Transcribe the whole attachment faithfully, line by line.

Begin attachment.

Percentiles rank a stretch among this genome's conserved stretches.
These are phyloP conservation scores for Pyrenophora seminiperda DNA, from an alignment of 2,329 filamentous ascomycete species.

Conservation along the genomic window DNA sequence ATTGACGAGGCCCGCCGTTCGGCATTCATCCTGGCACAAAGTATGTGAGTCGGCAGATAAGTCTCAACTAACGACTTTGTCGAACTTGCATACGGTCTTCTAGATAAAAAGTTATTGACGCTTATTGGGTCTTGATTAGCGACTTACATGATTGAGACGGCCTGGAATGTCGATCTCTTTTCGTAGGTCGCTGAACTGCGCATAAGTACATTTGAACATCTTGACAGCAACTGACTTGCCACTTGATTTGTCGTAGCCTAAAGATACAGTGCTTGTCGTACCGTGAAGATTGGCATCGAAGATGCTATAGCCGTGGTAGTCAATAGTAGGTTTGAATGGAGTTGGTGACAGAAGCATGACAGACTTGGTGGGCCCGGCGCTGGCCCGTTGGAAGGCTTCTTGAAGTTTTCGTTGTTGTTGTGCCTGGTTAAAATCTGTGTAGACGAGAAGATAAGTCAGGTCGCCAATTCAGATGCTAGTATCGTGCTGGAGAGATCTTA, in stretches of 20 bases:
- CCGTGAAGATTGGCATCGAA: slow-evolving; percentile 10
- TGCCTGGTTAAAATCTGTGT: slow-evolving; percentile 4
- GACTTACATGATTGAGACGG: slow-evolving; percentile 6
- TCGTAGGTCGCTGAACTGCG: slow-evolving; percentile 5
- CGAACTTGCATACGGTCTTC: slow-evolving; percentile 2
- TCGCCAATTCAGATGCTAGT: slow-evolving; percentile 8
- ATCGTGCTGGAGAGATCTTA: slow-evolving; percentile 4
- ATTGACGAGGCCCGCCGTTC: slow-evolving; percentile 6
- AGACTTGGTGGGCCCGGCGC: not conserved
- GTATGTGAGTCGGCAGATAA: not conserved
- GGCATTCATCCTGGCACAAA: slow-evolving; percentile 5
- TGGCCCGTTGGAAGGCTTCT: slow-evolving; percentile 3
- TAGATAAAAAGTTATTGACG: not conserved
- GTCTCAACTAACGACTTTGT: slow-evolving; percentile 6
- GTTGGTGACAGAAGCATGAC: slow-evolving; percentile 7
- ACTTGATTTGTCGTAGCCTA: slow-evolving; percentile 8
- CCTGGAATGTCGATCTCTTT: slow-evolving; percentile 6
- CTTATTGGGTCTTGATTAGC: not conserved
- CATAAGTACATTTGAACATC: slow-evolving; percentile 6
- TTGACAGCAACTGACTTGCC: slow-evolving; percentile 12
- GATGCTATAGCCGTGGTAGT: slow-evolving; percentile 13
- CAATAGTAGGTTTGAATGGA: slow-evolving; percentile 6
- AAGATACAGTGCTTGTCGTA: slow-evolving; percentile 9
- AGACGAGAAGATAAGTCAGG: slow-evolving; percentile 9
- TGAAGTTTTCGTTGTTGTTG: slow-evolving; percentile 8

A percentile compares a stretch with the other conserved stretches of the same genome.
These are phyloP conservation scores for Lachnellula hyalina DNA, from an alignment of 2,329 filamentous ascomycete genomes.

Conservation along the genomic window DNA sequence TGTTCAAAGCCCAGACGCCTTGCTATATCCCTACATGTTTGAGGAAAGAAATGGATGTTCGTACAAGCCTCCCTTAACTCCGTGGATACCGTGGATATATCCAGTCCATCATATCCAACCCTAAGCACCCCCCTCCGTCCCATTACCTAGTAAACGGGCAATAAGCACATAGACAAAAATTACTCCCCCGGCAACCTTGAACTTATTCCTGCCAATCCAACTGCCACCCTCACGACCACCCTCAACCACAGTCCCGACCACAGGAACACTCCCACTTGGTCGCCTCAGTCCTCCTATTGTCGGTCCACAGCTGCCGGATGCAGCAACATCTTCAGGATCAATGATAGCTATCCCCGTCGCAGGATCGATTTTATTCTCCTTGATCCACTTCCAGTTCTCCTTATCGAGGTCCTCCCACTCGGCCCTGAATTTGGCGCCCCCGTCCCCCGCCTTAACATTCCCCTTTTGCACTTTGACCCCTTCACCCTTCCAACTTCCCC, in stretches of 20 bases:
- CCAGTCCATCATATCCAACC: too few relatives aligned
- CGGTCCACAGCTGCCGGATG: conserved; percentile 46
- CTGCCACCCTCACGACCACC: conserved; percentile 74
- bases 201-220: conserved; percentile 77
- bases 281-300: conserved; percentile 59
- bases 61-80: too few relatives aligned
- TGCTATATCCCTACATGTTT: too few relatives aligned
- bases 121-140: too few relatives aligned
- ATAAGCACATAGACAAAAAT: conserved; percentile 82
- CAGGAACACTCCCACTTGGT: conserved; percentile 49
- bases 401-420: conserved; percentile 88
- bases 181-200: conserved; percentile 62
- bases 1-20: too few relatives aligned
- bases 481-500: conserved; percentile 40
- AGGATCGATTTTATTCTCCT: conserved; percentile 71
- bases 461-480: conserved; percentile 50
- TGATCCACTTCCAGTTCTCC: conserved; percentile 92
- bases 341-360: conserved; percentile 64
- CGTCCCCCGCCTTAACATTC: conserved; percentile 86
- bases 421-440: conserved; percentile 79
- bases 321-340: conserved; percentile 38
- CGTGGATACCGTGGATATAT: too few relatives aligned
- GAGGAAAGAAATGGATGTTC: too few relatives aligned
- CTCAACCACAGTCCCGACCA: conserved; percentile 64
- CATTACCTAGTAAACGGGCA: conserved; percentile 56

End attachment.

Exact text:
Percentiles rank a stretch among this genome's conserved stretches.
These are phyloP conservation scores for Pyrenophora seminiperda DNA, from an alignment of 2,329 filamentous ascomycete species.

Conservation along the genomic window DNA sequence ATTGACGAGGCCCGCCGTTCGGCATTCATCCTGGCACAAAGTATGTGAGTCGGCAGATAAGTCTCAACTAACGACTTTGTCGAACTTGCATACGGTCTTCTAGATAAAAAGTTATTGACGCTTATTGGGTCTTGATTAGCGACTTACATGATTGAGACGGCCTGGAATGTCGATCTCTTTTCGTAGGTCGCTGAACTGCGCATAAGTACATTTGAACATCTTGACAGCAACTGACTTGCCACTTGATTTGTCGTAGCCTAAAGATACAGTGCTTGTCGTACCGTGAAGATTGGCATCGAAGATGCTATAGCCGTGGTAGTCAATAGTAGGTTTGAATGGAGTTGGTGACAGAAGCATGACAGACTTGGTGGGCCCGGCGCTGGCCCGTTGGAAGGCTTCTTGAAGTTTTCGTTGTTGTTGTGCCTGGTTAAAATCTGTGTAGACGAGAAGATAAGTCAGGTCGCCAATTCAGATGCTAGTATCGTGCTGGAGAGATCTTA, in stretches of 20 bases:
- CCGTGAAGATTGGCATCGAA: slow-evolving; percentile 10
- TGCCTGGTTAAAATCTGTGT: slow-evolving; percentile 4
- GACTTACATGATTGAGACGG: slow-evolving; percentile 6
- TCGTAGGTCGCTGAACTGCG: slow-evolving; percentile 5
- CGAACTTGCATACGGTCTTC: slow-evolving; percentile 2
- TCGCCAATTCAGATGCTAGT: slow-evolving; percentile 8
- ATCGTGCTGGAGAGATCTTA: slow-evolving; percentile 4
- ATTGACGAGGCCCGCCGTTC: slow-evolving; percentile 6
- AGACTTGGTGGGCCCGGCGC: not conserved
- GTATGTGAGTCGGCAGATAA: not conserved
- GGCATTCATCCTGGCACAAA: slow-evolving; percentile 5
- TGGCCCGTTGGAAGGCTTCT: slow-evolving; percentile 3
- TAGATAAAAAGTTATTGACG: not conserved
- GTCTCAACTAACGACTTTGT: slow-evolving; percentile 6
- GTTGGTGACAGAAGCATGAC: slow-evolving; percentile 7
- ACTTGATTTGTCGTAGCCTA: slow-evolving; percentile 8
- CCTGGAATGTCGATCTCTTT: slow-evolving; percentile 6
- CTTATTGGGTCTTGATTAGC: not conserved
- CATAAGTACATTTGAACATC: slow-evolving; percentile 6
- TTGACAGCAACTGACTTGCC: slow-evolving; percentile 12
- GATGCTATAGCCGTGGTAGT: slow-evolving; percentile 13
- CAATAGTAGGTTTGAATGGA: slow-evolving; percentile 6
- AAGATACAGTGCTTGTCGTA: slow-evolving; percentile 9
- AGACGAGAAGATAAGTCAGG: slow-evolving; percentile 9
- TGAAGTTTTCGTTGTTGTTG: slow-evolving; percentile 8

A percentile compares a stretch with the other conserved stretches of the same genome.
These are phyloP conservation scores for Lachnellula hyalina DNA, from an alignment of 2,329 filamentous ascomycete genomes.

Conservation along the genomic window DNA sequence TGTTCAAAGCCCAGACGCCTTGCTATATCCCTACATGTTTGAGGAAAGAAATGGATGTTCGTACAAGCCTCCCTTAACTCCGTGGATACCGTGGATATATCCAGTCCATCATATCCAACCCTAAGCACCCCCCTCCGTCCCATTACCTAGTAAACGGGCAATAAGCACATAGACAAAAATTACTCCCCCGGCAACCTTGAACTTATTCCTGCCAATCCAACTGCCACCCTCACGACCACCCTCAACCACAGTCCCGACCACAGGAACACTCCCACTTGGTCGCCTCAGTCCTCCTATTGTCGGTCCACAGCTGCCGGATGCAGCAACATCTTCAGGATCAATGATAGCTATCCCCGTCGCAGGATCGATTTTATTCTCCTTGATCCACTTCCAGTTCTCCTTATCGAGGTCCTCCCACTCGGCCCTGAATTTGGCGCCCCCGTCCCCCGCCTTAACATTCCCCTTTTGCACTTTGACCCCTTCACCCTTCCAACTTCCCC, in stretches of 20 bases:
- CCAGTCCATCATATCCAACC: too few relatives aligned
- CGGTCCACAGCTGCCGGATG: conserved; percentile 46
- CTGCCACCCTCACGACCACC: conserved; percentile 74
- bases 201-220: conserved; percentile 77
- bases 281-300: conserved; percentile 59
- bases 61-80: too few relatives aligned
- TGCTATATCCCTACATGTTT: too few relatives aligned
- bases 121-140: too few relatives aligned
- ATAAGCACATAGACAAAAAT: conserved; percentile 82
- CAGGAACACTCCCACTTGGT: conserved; percentile 49
- bases 401-420: conserved; percentile 88
- bases 181-200: conserved; percentile 62
- bases 1-20: too few relatives aligned
- bases 481-500: conserved; percentile 40
- AGGATCGATTTTATTCTCCT: conserved; percentile 71
- bases 461-480: conserved; percentile 50
- TGATCCACTTCCAGTTCTCC: conserved; percentile 92
- bases 341-360: conserved; percentile 64
- CGTCCCCCGCCTTAACATTC: conserved; percentile 86
- bases 421-440: conserved; percentile 79
- bases 321-340: conserved; percentile 38
- CGTGGATACCGTGGATATAT: too few relatives aligned
- GAGGAAAGAAATGGATGTTC: too few relatives aligned
- CTCAACCACAGTCCCGACCA: conserved; percentile 64
- CATTACCTAGTAAACGGGCA: conserved; percentile 56